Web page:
Monday, January 27, 2014

Notre Dame launches the Global Adaptation Index

Laura Henson in New Security Beat: In 2008 and 2010, the price of many basic food stuffs soared, sparking a series of riots and food crises around the world. People in the poorest countries – those living with the smallest margins – were most affected, while the economies of developed nations were able to absorb the price changes. According to Notre Dame’s Global Adaptation Index, how climate change will impact different countries depends not only on their vulnerability to its physical changes, but also their ability to absorb these impacts. [Video Below]

The ND-GAIN Index, which ranks countries according to both their exposure to climate change and their readiness to adapt, show some of the world’s poorest countries are a full century behind the wealthiest, in terms of preparedness, putting not only millions of people but private assets at risk as well.

The ND-GAIN Index launched at the Wilson Center on December 12 during a two-day conference focused on security and the private sector’s role in climate change mitigation and adaptation. “We’re seeing new shifts in the way the world focuses its attention,” said former U.S. Ambassador to the United Nations Thomas R. Pickering. “Certainly economics, over the last dozen years, has become as much of a center pivot of international activities and action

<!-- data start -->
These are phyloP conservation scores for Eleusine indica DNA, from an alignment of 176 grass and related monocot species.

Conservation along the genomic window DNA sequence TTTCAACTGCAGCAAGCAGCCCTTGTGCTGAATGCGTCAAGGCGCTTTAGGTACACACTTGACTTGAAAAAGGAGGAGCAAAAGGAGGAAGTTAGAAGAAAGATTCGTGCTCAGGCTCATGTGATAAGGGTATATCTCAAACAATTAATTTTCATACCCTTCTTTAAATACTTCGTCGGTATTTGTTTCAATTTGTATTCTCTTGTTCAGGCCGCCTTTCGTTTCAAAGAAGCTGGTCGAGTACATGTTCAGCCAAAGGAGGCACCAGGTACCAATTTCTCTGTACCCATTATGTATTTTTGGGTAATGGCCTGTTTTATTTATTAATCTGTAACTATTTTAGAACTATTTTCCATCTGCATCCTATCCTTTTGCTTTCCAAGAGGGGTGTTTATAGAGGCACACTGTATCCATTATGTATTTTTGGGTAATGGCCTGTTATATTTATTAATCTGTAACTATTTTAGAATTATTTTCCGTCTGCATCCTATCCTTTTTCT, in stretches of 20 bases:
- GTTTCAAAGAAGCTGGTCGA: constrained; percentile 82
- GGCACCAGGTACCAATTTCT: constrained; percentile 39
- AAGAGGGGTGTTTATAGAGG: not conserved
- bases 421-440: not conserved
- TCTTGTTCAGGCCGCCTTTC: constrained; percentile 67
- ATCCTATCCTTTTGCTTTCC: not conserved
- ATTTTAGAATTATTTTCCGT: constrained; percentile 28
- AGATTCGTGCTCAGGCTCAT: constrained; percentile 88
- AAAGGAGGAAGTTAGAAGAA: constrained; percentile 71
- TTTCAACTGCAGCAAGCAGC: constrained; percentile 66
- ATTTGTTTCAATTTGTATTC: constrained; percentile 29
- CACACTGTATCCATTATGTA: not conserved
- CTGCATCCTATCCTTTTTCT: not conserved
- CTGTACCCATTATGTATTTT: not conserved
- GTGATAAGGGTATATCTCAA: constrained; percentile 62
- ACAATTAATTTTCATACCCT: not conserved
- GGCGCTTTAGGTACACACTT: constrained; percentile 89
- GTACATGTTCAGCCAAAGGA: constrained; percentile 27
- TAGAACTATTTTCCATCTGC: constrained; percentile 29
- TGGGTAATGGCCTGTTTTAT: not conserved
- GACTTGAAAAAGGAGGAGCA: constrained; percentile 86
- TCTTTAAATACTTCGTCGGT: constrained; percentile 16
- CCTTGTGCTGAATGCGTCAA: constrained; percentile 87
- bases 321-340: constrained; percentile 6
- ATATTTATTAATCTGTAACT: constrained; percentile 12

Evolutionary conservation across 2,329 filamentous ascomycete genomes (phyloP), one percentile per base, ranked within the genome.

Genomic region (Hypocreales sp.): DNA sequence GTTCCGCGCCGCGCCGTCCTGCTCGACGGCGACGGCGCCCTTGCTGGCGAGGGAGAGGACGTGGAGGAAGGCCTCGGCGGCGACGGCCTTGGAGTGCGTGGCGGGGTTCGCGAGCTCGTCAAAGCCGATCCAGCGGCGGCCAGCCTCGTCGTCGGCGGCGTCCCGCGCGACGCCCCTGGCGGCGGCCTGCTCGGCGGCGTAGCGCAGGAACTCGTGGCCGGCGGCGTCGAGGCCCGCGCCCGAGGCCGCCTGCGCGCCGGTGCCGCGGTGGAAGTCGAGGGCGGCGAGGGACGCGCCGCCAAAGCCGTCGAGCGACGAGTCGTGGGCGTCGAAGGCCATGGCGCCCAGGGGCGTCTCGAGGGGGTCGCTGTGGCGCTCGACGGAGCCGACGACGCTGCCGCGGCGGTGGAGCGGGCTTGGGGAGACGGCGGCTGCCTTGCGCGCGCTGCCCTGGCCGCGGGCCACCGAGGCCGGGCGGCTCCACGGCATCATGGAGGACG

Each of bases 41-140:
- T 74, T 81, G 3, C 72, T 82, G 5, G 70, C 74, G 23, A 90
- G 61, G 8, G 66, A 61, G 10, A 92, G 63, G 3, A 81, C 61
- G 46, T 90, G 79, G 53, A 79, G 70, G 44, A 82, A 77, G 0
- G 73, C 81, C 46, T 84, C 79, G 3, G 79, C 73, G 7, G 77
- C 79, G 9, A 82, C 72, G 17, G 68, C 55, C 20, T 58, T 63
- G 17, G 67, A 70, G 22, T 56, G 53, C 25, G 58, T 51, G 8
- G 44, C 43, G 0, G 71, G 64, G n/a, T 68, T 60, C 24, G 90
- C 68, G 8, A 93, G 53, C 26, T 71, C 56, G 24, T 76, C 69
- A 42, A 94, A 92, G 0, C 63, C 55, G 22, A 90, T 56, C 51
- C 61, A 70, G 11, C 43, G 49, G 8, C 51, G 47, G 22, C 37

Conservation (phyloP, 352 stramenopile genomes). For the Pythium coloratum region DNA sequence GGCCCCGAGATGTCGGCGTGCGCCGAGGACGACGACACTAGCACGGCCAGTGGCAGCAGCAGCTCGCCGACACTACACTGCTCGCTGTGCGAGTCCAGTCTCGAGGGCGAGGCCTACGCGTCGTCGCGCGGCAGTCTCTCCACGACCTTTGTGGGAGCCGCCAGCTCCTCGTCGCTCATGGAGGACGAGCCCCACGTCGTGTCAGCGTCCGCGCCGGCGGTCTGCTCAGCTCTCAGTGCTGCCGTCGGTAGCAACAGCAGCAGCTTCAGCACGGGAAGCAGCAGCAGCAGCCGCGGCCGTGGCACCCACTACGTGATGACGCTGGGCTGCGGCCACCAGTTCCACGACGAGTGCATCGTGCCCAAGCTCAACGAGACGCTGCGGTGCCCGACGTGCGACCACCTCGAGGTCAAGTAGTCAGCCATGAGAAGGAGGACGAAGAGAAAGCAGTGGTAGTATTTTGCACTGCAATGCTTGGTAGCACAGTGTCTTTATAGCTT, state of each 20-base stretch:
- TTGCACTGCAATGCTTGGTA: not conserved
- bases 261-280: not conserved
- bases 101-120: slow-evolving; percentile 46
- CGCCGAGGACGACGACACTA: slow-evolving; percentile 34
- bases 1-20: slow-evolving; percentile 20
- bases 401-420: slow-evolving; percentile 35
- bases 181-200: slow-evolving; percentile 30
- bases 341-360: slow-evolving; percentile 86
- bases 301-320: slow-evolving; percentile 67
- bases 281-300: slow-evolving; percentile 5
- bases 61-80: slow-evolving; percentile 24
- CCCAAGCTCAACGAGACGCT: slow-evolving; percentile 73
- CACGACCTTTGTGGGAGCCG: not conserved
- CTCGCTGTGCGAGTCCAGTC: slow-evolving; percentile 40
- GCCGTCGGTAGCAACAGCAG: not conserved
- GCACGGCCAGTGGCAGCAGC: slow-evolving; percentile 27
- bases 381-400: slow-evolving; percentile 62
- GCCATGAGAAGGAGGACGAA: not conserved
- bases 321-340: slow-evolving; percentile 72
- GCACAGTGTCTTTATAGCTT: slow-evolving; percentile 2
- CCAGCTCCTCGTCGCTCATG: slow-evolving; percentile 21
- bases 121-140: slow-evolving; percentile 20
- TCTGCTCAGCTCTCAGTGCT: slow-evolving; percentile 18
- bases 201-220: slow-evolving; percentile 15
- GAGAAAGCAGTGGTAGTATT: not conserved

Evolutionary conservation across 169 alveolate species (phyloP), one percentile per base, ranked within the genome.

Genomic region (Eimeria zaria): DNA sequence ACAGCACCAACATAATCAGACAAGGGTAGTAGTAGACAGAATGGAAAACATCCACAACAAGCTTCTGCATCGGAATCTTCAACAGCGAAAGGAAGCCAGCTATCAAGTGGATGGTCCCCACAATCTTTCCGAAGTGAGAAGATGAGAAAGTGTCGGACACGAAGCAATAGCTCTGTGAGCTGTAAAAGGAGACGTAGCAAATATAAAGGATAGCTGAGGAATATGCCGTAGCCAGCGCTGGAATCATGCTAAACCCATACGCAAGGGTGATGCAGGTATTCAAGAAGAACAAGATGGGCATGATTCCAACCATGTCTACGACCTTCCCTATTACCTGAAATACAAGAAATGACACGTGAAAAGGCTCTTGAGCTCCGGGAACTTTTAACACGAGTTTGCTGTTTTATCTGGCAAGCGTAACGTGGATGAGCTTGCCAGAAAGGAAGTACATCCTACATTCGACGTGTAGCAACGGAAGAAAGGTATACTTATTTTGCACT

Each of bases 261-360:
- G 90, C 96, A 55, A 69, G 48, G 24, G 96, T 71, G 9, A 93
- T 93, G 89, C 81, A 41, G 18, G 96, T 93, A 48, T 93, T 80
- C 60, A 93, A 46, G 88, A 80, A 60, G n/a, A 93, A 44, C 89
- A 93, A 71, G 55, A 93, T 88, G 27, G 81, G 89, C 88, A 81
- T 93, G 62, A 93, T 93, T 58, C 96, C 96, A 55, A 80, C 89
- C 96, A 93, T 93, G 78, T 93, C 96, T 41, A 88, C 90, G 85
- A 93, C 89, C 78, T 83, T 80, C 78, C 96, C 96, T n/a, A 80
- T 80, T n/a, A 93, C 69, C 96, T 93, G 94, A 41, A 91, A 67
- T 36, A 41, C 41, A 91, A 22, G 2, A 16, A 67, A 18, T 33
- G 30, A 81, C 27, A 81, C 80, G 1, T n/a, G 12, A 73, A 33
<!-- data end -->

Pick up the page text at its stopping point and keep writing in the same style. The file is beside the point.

as the traditional role of political diplomacy and indeed national security. And of course, the truth is, they’re intimately linked and intertwined.”

Marcus King, director of research at the George Washington Elliott School of International Affairs, dubbed climate change an “instability accelerant” and identified three “mega-trends” that could threaten national security over the next 20 years: uneven demographic growth, climate change-induced scarcity (especially water scarcity), and the rise of violent extremists. “These trends converge most alarmingly in the Middle East, North Africa, and the Horn of Africa,” he explained.

...Still, “it’s really hard to forecast something like armed conflict,” said Patrick Regan, professor of international relations at the University of Notre Dame. “We just don’t know enough about the drivers of civil war to do that effectively, in a way like you can population or income.”...

1 comment:

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